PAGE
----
The Re-education of Molly Singer
by Hope Madden
I feel a little sorry for The Re-education of Molly Singer because No Hard Feelings exists. Not that we don’t need multiple tales of helicopter parents paying aging party girls to help their socially awkward sons prepare for adulthood and college.
OK, we may not. But that JLaw one was funny as hell, so maybe?
There are definite pluses. For one, Britt Robertson has genuine talent. She was the best thing about both Tomorrowland and The Space Between Us. And she’s quite good here as an ambitious lawyer saddled with college debt and an obvious drinking problem. Molly manages to miss a court date and lose her job on the same day that her boss Brenda (Jamie Pressley, highlight of the movie) drops her only son off at college.
Brenda needs to simultaneously fire Molly and help her son, so why not hire the now-unemployed Molly to handle the latter task? Molly will go back to college and nudge Elliott (Ty Simpkins) out of his shell.
There is some funny dialog – mainly throwaway lines and pseudo sports commentary – but Todd M. Friedman and Kevin Haskin’s writing is otherwise a bit stale. It’s no No Hard Feelings.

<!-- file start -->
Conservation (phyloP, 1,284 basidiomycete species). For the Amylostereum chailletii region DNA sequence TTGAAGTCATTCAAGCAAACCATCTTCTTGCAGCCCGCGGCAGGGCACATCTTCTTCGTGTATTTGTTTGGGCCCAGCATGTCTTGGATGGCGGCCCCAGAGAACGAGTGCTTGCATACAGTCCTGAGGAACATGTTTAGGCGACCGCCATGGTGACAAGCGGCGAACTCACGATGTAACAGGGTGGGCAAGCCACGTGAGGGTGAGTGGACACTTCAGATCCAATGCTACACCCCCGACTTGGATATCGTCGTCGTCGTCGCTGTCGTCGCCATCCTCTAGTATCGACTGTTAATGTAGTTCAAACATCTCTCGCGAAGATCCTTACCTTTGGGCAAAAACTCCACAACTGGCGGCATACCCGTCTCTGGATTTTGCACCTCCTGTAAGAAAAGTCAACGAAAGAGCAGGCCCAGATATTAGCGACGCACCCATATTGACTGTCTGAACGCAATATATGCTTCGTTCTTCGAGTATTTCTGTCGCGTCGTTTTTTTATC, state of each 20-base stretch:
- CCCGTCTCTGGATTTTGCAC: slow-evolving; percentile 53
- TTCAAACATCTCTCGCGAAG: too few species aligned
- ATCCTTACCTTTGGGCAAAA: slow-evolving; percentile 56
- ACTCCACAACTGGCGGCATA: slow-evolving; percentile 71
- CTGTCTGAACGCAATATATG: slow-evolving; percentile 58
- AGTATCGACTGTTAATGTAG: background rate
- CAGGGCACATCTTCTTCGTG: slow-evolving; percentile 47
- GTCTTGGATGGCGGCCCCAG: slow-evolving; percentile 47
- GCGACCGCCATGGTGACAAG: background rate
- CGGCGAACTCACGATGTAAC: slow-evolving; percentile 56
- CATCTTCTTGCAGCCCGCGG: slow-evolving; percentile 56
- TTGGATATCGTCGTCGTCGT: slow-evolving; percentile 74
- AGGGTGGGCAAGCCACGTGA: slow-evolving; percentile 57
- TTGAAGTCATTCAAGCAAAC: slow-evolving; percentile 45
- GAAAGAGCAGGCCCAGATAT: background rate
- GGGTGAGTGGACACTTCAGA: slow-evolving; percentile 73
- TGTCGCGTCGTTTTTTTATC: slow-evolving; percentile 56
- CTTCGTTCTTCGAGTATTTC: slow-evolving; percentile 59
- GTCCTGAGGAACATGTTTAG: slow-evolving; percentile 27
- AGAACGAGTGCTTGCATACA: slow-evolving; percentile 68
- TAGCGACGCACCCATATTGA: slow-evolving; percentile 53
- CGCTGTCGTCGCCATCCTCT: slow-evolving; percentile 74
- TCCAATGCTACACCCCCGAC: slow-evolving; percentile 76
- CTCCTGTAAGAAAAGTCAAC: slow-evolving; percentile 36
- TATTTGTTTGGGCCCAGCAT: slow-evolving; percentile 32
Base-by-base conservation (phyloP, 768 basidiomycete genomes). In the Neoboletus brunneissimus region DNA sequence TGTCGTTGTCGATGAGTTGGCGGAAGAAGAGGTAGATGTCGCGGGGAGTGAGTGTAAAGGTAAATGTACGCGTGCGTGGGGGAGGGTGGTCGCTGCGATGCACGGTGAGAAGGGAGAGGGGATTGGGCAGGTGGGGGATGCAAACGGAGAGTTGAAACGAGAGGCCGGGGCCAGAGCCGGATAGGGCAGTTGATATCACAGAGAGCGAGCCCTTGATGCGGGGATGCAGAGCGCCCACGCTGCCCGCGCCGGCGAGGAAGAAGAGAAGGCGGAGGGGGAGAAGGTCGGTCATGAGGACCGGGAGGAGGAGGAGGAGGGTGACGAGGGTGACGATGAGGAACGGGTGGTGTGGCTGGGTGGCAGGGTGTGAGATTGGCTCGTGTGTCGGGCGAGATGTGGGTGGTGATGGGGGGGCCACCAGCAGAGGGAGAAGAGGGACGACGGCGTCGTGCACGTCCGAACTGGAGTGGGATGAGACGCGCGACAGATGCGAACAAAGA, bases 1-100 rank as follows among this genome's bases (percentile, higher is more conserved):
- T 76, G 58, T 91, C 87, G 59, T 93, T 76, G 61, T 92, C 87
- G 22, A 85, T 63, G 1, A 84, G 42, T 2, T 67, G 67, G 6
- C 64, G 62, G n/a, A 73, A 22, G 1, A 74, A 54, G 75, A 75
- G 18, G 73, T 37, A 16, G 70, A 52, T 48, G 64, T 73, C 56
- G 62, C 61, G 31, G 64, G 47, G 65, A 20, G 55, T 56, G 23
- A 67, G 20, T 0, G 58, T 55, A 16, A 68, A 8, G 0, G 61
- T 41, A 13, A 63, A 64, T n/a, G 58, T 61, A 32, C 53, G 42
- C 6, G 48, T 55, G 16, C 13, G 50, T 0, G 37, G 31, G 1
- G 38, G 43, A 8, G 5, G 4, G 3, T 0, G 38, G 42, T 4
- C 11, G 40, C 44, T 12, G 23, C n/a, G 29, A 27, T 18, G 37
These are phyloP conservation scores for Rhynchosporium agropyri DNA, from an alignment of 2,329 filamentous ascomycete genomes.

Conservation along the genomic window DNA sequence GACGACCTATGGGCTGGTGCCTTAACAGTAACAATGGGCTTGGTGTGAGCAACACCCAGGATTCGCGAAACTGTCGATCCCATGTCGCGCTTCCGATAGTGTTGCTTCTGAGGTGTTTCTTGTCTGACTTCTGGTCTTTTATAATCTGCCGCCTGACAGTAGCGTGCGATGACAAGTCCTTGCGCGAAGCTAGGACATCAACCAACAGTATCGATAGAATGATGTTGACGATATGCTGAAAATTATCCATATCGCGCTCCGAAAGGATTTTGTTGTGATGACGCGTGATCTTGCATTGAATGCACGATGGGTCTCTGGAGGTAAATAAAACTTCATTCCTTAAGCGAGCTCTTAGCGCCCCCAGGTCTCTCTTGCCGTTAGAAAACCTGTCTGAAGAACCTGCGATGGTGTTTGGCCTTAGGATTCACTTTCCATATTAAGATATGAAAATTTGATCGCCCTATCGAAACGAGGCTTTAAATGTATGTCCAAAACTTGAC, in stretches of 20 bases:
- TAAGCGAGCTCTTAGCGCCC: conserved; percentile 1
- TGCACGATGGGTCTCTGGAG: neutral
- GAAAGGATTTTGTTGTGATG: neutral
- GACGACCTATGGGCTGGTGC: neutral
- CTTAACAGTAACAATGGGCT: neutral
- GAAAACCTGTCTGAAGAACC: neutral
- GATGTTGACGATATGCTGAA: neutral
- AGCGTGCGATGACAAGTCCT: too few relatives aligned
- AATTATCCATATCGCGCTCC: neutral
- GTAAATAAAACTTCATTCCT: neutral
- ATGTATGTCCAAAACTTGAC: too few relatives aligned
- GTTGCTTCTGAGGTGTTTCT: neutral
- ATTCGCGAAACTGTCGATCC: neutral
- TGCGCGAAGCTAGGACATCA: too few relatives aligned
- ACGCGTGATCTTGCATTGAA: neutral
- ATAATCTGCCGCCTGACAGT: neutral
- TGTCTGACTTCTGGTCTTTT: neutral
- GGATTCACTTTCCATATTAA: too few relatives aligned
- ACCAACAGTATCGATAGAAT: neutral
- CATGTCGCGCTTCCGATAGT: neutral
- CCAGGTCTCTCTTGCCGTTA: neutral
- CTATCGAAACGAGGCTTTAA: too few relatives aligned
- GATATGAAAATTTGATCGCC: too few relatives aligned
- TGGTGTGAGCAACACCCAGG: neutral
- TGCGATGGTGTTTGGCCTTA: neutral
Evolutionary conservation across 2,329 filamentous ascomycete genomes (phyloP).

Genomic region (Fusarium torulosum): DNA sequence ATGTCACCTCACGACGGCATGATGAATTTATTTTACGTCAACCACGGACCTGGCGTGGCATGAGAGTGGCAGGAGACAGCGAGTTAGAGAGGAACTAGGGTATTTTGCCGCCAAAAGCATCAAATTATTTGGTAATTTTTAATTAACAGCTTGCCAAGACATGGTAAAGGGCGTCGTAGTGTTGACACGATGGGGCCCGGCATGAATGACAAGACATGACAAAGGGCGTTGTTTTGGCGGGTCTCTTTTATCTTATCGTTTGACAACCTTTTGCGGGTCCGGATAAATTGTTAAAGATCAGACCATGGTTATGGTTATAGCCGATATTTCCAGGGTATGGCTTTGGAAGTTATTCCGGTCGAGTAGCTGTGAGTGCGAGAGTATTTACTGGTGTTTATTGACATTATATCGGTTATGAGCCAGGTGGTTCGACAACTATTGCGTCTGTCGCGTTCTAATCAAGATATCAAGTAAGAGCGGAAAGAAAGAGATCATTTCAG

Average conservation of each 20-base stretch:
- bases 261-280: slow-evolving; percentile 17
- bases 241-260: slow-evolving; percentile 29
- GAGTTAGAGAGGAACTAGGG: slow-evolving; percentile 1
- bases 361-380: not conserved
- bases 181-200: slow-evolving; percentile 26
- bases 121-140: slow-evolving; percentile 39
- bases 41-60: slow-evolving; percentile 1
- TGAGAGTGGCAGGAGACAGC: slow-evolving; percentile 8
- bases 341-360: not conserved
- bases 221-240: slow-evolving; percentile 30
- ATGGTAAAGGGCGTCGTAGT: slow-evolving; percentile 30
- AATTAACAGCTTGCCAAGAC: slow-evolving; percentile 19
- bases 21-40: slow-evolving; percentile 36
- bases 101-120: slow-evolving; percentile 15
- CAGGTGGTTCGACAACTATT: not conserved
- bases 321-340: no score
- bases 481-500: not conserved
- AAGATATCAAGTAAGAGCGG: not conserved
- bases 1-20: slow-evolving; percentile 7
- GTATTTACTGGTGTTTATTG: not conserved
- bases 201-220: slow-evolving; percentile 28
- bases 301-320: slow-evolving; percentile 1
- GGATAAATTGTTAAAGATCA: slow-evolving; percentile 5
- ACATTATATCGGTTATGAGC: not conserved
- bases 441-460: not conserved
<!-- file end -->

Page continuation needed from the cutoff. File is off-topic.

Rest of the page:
Director Andy Palmer delivers a hodgepodge of moments from Eighties comedies, each one drawn out to a painful length. Molly Singer feels too traditionally staged, almost like a reimagining of Revenge of the Nerds, minus the homophobia and rape.
In the end, the biggest disappointment is not that it devolves into a hodgepodge of obvious hijinks but that it does not tell Molly’s story. The film opens on a montage that clarifies the obstacle she must overcome during the course of the film, but by the time the credits roll, the film has lost its way and its focus, and we have no real idea who she is, why she does what she does, or whether she’s in any real way changed.